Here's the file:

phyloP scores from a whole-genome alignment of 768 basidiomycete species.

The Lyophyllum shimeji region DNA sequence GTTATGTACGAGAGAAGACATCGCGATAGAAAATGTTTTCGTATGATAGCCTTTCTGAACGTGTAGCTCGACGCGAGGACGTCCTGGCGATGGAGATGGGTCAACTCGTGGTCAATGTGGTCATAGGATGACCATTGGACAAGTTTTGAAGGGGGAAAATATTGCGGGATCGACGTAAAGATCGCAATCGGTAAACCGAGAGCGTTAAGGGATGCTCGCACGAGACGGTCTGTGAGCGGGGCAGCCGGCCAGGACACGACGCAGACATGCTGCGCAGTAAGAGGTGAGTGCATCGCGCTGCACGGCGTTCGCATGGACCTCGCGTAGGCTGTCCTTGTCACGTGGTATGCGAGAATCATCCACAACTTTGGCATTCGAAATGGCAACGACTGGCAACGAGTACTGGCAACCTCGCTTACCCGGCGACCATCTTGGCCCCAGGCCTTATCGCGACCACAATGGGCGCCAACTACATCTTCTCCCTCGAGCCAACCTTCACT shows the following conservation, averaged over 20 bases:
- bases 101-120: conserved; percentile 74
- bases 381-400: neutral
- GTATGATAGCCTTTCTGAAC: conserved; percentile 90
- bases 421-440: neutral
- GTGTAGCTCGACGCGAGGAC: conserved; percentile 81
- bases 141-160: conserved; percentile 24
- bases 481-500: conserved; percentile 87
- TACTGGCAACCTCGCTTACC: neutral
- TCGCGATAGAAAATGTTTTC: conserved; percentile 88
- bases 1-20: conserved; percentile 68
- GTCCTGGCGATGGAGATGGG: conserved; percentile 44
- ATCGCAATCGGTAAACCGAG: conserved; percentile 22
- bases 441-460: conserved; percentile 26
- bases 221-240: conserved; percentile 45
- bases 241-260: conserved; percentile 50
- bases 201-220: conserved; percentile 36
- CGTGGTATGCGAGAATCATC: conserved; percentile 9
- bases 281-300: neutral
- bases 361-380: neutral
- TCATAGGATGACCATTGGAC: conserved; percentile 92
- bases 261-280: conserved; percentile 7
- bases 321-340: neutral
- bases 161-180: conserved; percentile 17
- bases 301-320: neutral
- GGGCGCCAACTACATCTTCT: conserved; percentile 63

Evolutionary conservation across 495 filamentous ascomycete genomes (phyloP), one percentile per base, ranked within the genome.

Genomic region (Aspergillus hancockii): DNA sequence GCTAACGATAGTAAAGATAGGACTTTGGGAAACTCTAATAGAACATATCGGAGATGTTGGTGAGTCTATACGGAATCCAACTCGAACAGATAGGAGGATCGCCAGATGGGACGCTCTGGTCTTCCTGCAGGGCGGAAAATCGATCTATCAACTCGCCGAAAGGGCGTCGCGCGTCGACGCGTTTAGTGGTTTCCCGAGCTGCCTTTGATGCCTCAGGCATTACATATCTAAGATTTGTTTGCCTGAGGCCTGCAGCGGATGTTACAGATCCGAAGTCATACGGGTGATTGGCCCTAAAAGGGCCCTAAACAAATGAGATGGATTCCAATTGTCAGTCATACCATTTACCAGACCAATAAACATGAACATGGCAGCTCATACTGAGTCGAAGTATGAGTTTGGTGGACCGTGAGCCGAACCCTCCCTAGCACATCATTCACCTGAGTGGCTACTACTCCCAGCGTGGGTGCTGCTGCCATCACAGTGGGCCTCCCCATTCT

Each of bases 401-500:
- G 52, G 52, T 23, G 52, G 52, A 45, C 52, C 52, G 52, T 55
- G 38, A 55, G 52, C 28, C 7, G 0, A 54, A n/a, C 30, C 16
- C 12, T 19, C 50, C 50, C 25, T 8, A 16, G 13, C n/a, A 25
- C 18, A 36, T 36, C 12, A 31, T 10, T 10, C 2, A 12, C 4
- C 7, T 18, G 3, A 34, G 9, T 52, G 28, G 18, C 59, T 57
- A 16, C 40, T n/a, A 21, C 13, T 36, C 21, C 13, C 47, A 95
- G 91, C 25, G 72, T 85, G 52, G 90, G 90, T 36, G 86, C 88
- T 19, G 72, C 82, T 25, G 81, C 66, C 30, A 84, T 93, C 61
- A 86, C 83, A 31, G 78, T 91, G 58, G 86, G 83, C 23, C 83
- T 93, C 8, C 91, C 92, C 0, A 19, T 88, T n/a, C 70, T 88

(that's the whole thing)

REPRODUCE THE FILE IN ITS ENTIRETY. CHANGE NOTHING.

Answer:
phyloP scores from a whole-genome alignment of 768 basidiomycete species.

The Lyophyllum shimeji region DNA sequence GTTATGTACGAGAGAAGACATCGCGATAGAAAATGTTTTCGTATGATAGCCTTTCTGAACGTGTAGCTCGACGCGAGGACGTCCTGGCGATGGAGATGGGTCAACTCGTGGTCAATGTGGTCATAGGATGACCATTGGACAAGTTTTGAAGGGGGAAAATATTGCGGGATCGACGTAAAGATCGCAATCGGTAAACCGAGAGCGTTAAGGGATGCTCGCACGAGACGGTCTGTGAGCGGGGCAGCCGGCCAGGACACGACGCAGACATGCTGCGCAGTAAGAGGTGAGTGCATCGCGCTGCACGGCGTTCGCATGGACCTCGCGTAGGCTGTCCTTGTCACGTGGTATGCGAGAATCATCCACAACTTTGGCATTCGAAATGGCAACGACTGGCAACGAGTACTGGCAACCTCGCTTACCCGGCGACCATCTTGGCCCCAGGCCTTATCGCGACCACAATGGGCGCCAACTACATCTTCTCCCTCGAGCCAACCTTCACT shows the following conservation, averaged over 20 bases:
- bases 101-120: conserved; percentile 74
- bases 381-400: neutral
- GTATGATAGCCTTTCTGAAC: conserved; percentile 90
- bases 421-440: neutral
- GTGTAGCTCGACGCGAGGAC: conserved; percentile 81
- bases 141-160: conserved; percentile 24
- bases 481-500: conserved; percentile 87
- TACTGGCAACCTCGCTTACC: neutral
- TCGCGATAGAAAATGTTTTC: conserved; percentile 88
- bases 1-20: conserved; percentile 68
- GTCCTGGCGATGGAGATGGG: conserved; percentile 44
- ATCGCAATCGGTAAACCGAG: conserved; percentile 22
- bases 441-460: conserved; percentile 26
- bases 221-240: conserved; percentile 45
- bases 241-260: conserved; percentile 50
- bases 201-220: conserved; percentile 36
- CGTGGTATGCGAGAATCATC: conserved; percentile 9
- bases 281-300: neutral
- bases 361-380: neutral
- TCATAGGATGACCATTGGAC: conserved; percentile 92
- bases 261-280: conserved; percentile 7
- bases 321-340: neutral
- bases 161-180: conserved; percentile 17
- bases 301-320: neutral
- GGGCGCCAACTACATCTTCT: conserved; percentile 63

Evolutionary conservation across 495 filamentous ascomycete genomes (phyloP), one percentile per base, ranked within the genome.

Genomic region (Aspergillus hancockii): DNA sequence GCTAACGATAGTAAAGATAGGACTTTGGGAAACTCTAATAGAACATATCGGAGATGTTGGTGAGTCTATACGGAATCCAACTCGAACAGATAGGAGGATCGCCAGATGGGACGCTCTGGTCTTCCTGCAGGGCGGAAAATCGATCTATCAACTCGCCGAAAGGGCGTCGCGCGTCGACGCGTTTAGTGGTTTCCCGAGCTGCCTTTGATGCCTCAGGCATTACATATCTAAGATTTGTTTGCCTGAGGCCTGCAGCGGATGTTACAGATCCGAAGTCATACGGGTGATTGGCCCTAAAAGGGCCCTAAACAAATGAGATGGATTCCAATTGTCAGTCATACCATTTACCAGACCAATAAACATGAACATGGCAGCTCATACTGAGTCGAAGTATGAGTTTGGTGGACCGTGAGCCGAACCCTCCCTAGCACATCATTCACCTGAGTGGCTACTACTCCCAGCGTGGGTGCTGCTGCCATCACAGTGGGCCTCCCCATTCT

Each of bases 401-500:
- G 52, G 52, T 23, G 52, G 52, A 45, C 52, C 52, G 52, T 55
- G 38, A 55, G 52, C 28, C 7, G 0, A 54, A n/a, C 30, C 16
- C 12, T 19, C 50, C 50, C 25, T 8, A 16, G 13, C n/a, A 25
- C 18, A 36, T 36, C 12, A 31, T 10, T 10, C 2, A 12, C 4
- C 7, T 18, G 3, A 34, G 9, T 52, G 28, G 18, C 59, T 57
- A 16, C 40, T n/a, A 21, C 13, T 36, C 21, C 13, C 47, A 95
- G 91, C 25, G 72, T 85, G 52, G 90, G 90, T 36, G 86, C 88
- T 19, G 72, C 82, T 25, G 81, C 66, C 30, A 84, T 93, C 61
- A 86, C 83, A 31, G 78, T 91, G 58, G 86, G 83, C 23, C 83
- T 93, C 8, C 91, C 92, C 0, A 19, T 88, T n/a, C 70, T 88